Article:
Money laundering is the process of transforming the proceeds of crime into ostensibly legitimate money or other assets. However, in a number of legal and regulatory systems, the term money laundering has become conflated with other forms of financial crime, and sometimes used more generally to include misuse of the financial system (involving things such as securities, digital currencies, credit cards, and traditional currency), including terrorism financing and evasion of international sanctions. It is the procedure of creating the appearance that large amounts of money obtained from illegal movements, such as drug trafficking or terrorist action, originated from a legitimate source. Most anti-money laundering laws openly conflate money laundering (which is concerned with the source of funds) with terrorism financing (which is concerned with a destination of funds) when regulating the financial system. The criminals need a way to deposit the money in financial institutions, yet they can only do so if the money appears to come from legitimate sources.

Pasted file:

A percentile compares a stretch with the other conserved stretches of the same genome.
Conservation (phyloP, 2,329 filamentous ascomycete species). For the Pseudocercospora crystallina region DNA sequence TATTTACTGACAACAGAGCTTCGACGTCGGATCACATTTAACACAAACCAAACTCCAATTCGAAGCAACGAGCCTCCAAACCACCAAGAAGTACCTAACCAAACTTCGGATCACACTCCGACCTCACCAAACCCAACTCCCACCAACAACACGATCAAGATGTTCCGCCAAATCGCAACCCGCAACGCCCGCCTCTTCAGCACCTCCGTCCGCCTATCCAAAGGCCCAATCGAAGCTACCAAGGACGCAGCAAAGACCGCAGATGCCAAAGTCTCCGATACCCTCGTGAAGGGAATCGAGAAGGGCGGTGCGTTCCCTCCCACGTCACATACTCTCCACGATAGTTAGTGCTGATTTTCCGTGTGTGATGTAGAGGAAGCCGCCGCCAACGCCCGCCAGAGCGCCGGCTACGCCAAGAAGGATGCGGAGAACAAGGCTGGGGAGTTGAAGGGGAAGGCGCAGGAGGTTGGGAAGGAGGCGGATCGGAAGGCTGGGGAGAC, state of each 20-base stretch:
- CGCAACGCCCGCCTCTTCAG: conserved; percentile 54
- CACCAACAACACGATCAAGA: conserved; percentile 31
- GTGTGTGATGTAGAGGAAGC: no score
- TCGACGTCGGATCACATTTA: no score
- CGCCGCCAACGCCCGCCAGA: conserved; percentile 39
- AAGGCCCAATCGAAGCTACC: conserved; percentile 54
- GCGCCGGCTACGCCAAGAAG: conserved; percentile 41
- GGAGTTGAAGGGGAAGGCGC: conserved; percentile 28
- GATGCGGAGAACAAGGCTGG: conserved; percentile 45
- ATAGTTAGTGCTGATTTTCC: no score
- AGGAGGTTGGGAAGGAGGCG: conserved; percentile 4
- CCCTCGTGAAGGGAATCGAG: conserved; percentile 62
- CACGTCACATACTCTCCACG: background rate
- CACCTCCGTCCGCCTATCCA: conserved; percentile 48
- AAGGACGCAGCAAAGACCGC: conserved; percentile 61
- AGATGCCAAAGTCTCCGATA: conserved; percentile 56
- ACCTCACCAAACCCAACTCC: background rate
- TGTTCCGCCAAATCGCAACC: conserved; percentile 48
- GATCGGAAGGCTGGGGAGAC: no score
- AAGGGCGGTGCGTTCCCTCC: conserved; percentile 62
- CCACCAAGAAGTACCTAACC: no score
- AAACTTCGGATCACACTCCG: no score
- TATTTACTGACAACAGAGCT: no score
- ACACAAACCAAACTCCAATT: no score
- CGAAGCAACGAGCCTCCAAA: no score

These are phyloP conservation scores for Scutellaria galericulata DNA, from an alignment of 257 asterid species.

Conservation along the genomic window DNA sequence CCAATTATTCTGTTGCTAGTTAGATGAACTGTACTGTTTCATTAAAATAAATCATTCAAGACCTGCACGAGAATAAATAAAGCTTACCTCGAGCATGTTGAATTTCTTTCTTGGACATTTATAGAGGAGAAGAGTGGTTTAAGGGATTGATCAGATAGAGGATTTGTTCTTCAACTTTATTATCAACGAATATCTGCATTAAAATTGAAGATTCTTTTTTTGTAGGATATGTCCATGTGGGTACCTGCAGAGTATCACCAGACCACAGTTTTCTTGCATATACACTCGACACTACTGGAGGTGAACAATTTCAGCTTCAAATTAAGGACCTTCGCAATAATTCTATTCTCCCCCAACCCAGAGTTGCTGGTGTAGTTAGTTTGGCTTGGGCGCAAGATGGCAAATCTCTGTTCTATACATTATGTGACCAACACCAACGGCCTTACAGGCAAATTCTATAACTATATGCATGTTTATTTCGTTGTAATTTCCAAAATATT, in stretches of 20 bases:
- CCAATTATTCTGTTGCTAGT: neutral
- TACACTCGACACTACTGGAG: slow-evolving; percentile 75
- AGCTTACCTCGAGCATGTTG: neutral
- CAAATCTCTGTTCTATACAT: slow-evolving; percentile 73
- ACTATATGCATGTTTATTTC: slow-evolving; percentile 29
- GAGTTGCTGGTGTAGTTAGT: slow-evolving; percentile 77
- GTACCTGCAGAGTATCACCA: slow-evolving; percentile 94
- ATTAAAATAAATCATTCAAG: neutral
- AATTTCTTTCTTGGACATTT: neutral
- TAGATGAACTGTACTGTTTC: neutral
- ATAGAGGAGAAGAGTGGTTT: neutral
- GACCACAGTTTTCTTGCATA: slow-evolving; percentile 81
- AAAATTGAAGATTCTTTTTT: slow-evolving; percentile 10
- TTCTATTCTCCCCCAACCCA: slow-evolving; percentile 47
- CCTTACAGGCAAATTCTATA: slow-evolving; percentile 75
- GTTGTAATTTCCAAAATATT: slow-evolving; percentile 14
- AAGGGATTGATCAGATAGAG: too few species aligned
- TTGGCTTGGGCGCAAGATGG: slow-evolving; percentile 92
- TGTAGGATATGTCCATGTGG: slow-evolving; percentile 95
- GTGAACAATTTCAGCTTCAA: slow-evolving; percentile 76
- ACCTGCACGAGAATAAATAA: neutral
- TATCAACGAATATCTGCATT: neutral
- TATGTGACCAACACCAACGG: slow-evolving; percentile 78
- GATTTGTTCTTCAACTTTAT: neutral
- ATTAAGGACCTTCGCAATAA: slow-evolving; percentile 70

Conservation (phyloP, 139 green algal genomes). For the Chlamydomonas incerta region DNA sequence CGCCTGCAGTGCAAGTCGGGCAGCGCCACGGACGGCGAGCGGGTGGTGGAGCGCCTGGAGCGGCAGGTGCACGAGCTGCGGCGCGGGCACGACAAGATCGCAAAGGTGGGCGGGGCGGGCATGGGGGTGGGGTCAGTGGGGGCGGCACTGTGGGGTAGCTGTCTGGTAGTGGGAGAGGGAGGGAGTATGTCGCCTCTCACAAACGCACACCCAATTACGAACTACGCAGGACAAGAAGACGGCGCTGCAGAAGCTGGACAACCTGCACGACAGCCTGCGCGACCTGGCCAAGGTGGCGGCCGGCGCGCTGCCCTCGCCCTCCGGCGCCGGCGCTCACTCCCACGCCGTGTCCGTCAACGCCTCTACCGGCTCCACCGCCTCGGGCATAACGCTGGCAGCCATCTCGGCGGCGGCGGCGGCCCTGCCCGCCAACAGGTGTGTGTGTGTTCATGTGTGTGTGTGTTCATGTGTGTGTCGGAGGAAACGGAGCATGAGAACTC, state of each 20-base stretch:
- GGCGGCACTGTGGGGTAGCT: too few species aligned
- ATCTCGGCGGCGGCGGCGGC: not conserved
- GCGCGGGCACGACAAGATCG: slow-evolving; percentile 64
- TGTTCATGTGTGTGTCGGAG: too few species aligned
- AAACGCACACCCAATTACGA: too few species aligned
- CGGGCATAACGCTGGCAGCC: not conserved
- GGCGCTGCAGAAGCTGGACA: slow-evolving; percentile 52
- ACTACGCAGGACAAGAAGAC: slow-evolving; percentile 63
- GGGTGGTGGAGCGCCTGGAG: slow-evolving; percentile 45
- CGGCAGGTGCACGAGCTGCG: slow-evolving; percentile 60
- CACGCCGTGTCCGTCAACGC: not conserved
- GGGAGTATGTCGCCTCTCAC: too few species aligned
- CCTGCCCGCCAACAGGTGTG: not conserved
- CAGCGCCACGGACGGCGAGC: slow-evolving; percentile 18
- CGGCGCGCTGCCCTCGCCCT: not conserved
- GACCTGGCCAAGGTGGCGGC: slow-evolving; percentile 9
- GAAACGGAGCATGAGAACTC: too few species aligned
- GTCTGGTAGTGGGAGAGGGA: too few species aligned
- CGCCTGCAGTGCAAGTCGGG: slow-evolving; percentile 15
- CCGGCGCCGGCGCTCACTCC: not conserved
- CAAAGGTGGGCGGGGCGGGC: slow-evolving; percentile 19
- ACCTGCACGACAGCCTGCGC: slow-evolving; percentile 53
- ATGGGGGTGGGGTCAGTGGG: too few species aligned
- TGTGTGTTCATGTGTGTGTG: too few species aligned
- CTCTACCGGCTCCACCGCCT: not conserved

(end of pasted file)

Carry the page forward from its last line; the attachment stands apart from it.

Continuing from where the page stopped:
Money obtained from certain crimes, such as extortion, insider trading, drug trafficking, and illegal gambling is “dirty”. The laundering is done with the purpose of making it seem that the proceeds have come from a lawful source. It needs to be cleaned to appear to have been derived from legal activities so that banks and other financial institutions will deal with it without suspicion. Money can be laundered by many methods, which vary in complexity and sophistication.